Saturday, September 13, 2008
After eyeballing this hike for a while, this week I finally decided that the time was right to do it: a Mt. Wilson Trail-West Fork Loop combo. Due to the length of the trek (approx. 30 miles) and elevation gain (700' - 5700'), a long but relatively cool day is required to avoid extensive night hiking and heat exhaustion, while maintaining a substantially brisk pace. For reference: it took me 12 hours to complete this hike with a half hour stop at West Fork Campground.
The first leg (Sierra Madre-Mt. Wilson section) should not take more than three hours to complete. There is a possible alternate starting point, Chantry Flats. I decided against this latter option though, in fear of not making it back on time and getting locked in.
Once reaching Mt. Wilson summit and start heading down to Newcomb Pass, the trail at this section suffers from various degrees of disrepair. Although the view is astounding, this goat trail is cut into a near-vertical face. At times, the footing is less than adequate, so trekking poles here truly come handy. Further down as the trail starts to levels off, the only occasional manzanita overgrowth creates some obstacles.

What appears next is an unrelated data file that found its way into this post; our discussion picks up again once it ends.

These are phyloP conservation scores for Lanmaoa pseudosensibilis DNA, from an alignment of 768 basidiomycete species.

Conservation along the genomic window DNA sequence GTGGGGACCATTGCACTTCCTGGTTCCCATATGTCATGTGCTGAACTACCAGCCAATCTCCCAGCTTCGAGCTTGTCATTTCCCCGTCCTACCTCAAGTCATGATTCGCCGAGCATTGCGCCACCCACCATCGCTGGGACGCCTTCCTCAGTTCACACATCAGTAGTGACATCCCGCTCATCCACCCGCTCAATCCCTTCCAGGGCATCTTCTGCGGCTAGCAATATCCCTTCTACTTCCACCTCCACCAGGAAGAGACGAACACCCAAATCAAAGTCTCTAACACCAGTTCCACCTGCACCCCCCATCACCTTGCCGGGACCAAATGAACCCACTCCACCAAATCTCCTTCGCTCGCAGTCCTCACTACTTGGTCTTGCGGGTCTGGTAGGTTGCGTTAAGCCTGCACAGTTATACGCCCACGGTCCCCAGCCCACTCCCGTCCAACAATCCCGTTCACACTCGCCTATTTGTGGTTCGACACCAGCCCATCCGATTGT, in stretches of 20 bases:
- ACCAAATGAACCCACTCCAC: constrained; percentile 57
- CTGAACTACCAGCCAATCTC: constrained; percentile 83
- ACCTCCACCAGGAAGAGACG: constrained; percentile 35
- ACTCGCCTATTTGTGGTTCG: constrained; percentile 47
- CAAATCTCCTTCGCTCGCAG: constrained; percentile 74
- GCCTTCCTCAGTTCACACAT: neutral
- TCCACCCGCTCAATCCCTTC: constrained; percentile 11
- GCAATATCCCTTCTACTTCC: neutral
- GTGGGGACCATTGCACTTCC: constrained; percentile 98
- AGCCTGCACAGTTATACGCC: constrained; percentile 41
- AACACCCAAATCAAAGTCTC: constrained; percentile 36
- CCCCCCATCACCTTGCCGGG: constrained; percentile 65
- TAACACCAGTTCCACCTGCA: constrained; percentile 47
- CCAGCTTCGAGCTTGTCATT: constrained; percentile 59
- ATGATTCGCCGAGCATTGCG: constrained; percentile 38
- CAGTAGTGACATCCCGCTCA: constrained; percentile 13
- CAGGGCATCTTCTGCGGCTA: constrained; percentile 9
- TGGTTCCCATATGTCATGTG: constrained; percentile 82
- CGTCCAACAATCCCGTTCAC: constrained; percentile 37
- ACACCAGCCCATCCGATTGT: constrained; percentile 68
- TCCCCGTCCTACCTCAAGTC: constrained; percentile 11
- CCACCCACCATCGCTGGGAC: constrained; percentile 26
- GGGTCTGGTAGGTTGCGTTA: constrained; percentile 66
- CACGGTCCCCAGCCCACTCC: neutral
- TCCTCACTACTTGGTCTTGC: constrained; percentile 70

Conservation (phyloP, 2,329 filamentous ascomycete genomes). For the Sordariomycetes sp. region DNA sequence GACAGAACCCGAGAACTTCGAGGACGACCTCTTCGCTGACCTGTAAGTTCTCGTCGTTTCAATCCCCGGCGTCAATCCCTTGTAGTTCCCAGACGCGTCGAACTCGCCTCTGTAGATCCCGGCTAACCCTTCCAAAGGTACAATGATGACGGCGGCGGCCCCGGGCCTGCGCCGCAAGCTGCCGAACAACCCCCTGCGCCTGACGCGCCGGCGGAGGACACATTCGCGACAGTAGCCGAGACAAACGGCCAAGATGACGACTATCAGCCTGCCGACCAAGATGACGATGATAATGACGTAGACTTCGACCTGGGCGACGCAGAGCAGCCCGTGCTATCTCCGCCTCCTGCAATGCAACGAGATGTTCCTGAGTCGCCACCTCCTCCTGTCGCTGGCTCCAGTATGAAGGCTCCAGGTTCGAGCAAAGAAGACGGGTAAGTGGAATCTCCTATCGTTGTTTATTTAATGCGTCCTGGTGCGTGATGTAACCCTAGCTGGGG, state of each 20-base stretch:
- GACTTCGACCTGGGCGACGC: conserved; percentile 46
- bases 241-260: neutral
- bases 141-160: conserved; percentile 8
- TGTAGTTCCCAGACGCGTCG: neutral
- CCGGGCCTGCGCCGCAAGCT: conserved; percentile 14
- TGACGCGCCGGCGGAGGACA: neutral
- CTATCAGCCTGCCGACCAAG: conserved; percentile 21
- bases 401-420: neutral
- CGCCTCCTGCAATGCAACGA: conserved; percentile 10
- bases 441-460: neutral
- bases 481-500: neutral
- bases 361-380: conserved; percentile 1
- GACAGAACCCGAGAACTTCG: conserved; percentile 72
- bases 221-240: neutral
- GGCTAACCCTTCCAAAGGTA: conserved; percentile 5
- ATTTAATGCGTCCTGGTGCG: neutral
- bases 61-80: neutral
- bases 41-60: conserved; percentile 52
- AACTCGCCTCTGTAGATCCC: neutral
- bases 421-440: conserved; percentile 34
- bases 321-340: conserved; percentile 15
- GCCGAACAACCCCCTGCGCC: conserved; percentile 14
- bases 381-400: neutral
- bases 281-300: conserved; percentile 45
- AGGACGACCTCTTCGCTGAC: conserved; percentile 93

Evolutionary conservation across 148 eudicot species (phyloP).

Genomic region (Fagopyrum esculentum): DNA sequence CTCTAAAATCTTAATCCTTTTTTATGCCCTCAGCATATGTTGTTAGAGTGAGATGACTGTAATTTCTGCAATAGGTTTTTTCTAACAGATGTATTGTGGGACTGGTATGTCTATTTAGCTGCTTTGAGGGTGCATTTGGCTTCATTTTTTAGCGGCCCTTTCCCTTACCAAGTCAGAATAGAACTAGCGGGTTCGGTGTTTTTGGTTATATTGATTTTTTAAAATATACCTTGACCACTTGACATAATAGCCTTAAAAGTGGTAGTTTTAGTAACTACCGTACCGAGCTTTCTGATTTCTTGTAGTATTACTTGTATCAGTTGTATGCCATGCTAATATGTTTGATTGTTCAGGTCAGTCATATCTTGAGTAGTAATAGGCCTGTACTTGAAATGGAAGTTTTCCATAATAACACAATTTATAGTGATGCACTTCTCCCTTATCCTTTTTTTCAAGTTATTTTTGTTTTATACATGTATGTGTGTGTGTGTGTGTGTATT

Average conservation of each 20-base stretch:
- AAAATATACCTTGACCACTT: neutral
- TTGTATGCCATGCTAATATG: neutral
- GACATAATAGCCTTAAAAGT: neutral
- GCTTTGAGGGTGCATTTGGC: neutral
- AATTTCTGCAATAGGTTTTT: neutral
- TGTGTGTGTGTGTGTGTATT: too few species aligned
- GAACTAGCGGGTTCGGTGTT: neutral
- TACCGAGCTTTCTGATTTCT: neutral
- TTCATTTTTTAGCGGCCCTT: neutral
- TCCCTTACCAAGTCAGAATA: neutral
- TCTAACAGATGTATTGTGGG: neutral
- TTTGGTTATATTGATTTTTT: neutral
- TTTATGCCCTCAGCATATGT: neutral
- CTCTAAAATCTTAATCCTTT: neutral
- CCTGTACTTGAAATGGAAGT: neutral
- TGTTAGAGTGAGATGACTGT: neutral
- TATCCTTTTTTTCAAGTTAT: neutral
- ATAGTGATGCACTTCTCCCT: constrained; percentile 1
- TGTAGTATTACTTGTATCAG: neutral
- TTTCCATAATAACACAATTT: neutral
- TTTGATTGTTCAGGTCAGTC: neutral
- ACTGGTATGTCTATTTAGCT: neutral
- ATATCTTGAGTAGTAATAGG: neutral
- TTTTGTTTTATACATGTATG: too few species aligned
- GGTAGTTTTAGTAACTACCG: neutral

Arriving to Newcomb Pass, there is a bench for temptation, several beat up National Forest Service (NFS) signs and a memorial plaque commemorating a dead volunteer. Please note that the Wilderness Press: San Gabriel Mountains recreation map shows only three possible directions to proceed from the Pass; there are in fact four choices. To continue to Devore Campground, one must take the trail directly to the left. Further down as the trail crosses the Rincon-Redbox Fire Road, it does it in a rather awkward fashion: hikers have to walk on the fire road approximately 30 feet left to find the continuing and barely visible track.
Below the fire road, a series of narrow canyons shelter expansive groves of California Laurel. Consisting 60-80% of this single species of trees in the area, the canopy here takes an unusually bright, green appearance and some respite from the dirty-old oaks. More uniquely, some green grass grows here even as late and dry as in September, hinting of higher levels of ground moisture in these canyons.
Further down, Devore Campground is reached at the west fork of the San Gabriel River. Being a typical backpackers' camp, the site's only notable feature is perhaps its vicinity to a fine swimming hole. The trail here takes an East-to-West direction and runs along the riverbed to West Fork Campground. Continue to Strayns Canyon (which not once marked on any of the worn NFS signage), hikers must take the left at all trail branches.
Strayns Canyon might as well be called strains canyon. The first half of the path runs straight up without any switchbacks gaining 800 vertical feet. After that, the trail levels off somewhat and later climbs the north slopes of Mt. Wilson, through richly covered groves of pine. Once below the antennae, the trail pointing to "Mt. Wilson parking lot" takes its hikers back to the top of Mt. Wilson-Sierra Madre Trail, to proceed down to the starting point.